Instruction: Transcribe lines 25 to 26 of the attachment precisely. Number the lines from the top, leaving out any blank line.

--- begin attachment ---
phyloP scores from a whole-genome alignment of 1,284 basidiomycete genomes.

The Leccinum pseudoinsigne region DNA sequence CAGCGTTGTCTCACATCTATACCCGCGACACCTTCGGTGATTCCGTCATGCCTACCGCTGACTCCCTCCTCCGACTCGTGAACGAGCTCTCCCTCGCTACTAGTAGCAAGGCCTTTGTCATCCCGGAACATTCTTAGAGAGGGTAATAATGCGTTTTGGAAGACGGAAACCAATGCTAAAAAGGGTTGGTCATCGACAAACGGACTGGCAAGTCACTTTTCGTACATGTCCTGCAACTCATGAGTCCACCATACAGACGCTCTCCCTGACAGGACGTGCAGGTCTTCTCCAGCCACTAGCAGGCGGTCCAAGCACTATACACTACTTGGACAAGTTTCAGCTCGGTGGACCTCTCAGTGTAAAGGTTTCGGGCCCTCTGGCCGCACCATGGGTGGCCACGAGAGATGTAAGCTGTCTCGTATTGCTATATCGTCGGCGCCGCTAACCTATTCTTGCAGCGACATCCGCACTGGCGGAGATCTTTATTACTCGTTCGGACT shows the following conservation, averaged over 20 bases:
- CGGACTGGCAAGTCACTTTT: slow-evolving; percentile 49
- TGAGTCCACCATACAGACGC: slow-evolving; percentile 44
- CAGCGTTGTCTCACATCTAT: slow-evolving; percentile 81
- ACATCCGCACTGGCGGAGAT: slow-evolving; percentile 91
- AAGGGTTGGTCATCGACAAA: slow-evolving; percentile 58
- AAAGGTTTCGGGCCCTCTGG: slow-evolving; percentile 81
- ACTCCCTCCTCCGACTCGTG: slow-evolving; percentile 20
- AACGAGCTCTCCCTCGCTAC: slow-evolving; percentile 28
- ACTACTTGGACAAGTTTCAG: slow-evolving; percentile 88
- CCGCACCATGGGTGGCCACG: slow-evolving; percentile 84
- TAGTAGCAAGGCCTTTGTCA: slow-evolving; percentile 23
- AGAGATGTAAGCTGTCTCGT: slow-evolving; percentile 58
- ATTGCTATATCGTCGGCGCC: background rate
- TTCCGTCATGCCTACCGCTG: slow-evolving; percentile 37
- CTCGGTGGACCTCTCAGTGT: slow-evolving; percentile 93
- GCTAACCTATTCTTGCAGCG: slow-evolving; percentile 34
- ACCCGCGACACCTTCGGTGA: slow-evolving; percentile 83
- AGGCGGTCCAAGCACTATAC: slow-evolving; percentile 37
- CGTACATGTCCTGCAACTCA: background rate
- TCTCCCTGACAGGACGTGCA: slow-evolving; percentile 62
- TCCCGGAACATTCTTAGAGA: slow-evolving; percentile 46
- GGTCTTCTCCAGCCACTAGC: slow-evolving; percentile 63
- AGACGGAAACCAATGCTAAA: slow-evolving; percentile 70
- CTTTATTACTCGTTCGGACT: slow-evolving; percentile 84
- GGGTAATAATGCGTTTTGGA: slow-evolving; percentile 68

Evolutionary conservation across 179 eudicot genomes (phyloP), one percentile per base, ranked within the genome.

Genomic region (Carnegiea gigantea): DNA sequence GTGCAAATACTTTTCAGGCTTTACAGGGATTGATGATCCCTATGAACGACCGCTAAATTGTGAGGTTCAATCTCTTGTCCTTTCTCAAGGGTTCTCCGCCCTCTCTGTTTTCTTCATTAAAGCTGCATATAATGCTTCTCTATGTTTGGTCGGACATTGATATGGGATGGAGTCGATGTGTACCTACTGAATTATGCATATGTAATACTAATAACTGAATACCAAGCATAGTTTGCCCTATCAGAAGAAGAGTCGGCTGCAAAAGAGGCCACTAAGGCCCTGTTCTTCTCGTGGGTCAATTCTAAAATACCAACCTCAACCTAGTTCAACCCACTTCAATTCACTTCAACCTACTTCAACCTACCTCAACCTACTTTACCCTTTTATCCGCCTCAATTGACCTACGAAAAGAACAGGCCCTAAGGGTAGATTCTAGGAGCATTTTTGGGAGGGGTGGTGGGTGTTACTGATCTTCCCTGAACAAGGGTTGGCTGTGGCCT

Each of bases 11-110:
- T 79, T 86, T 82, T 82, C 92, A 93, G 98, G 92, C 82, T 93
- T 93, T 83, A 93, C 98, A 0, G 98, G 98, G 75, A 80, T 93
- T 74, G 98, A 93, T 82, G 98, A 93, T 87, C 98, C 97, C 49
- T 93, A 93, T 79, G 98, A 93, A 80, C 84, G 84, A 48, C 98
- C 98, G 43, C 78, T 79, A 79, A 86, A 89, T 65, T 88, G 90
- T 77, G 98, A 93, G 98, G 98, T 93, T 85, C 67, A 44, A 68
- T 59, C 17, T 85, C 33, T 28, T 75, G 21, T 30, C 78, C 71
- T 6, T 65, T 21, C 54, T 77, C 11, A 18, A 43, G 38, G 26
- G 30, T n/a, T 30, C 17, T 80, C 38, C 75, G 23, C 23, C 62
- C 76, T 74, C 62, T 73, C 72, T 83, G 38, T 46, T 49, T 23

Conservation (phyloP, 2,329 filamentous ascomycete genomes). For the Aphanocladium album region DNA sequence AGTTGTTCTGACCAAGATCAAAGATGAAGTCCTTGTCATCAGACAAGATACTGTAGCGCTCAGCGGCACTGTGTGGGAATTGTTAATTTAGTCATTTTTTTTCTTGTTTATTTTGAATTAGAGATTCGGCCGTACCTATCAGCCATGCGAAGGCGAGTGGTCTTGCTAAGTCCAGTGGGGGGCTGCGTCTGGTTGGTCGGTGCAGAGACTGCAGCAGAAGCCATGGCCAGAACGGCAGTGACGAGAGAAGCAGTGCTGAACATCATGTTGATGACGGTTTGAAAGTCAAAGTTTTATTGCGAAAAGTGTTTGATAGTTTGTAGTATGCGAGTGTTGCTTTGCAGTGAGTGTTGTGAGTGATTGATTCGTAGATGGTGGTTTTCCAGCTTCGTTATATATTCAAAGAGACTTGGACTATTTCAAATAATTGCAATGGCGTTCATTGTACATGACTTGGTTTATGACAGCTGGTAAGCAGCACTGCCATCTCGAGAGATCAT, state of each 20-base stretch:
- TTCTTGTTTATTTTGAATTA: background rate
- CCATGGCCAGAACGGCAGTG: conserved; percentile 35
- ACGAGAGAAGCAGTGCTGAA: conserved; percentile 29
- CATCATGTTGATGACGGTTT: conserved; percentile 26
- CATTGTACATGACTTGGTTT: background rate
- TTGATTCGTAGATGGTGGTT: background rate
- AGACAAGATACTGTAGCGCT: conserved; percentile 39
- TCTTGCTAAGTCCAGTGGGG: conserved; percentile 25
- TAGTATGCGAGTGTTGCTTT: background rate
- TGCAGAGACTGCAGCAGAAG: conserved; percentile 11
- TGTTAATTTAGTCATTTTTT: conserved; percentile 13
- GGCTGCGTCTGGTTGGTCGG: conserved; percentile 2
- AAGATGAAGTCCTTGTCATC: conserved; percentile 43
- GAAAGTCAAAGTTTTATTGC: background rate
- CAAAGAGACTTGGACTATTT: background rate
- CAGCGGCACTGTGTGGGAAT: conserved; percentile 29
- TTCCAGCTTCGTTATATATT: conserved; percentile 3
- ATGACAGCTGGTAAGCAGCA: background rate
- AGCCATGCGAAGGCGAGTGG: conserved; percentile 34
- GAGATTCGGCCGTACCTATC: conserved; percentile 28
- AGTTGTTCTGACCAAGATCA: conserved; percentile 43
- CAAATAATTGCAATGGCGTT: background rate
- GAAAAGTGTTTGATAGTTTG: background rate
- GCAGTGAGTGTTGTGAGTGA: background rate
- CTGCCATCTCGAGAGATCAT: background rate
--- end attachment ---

- AGACGGAAACCAATGCTAAA: slow-evolving; percentile 70
- CTTTATTACTCGTTCGGACT: slow-evolving; percentile 84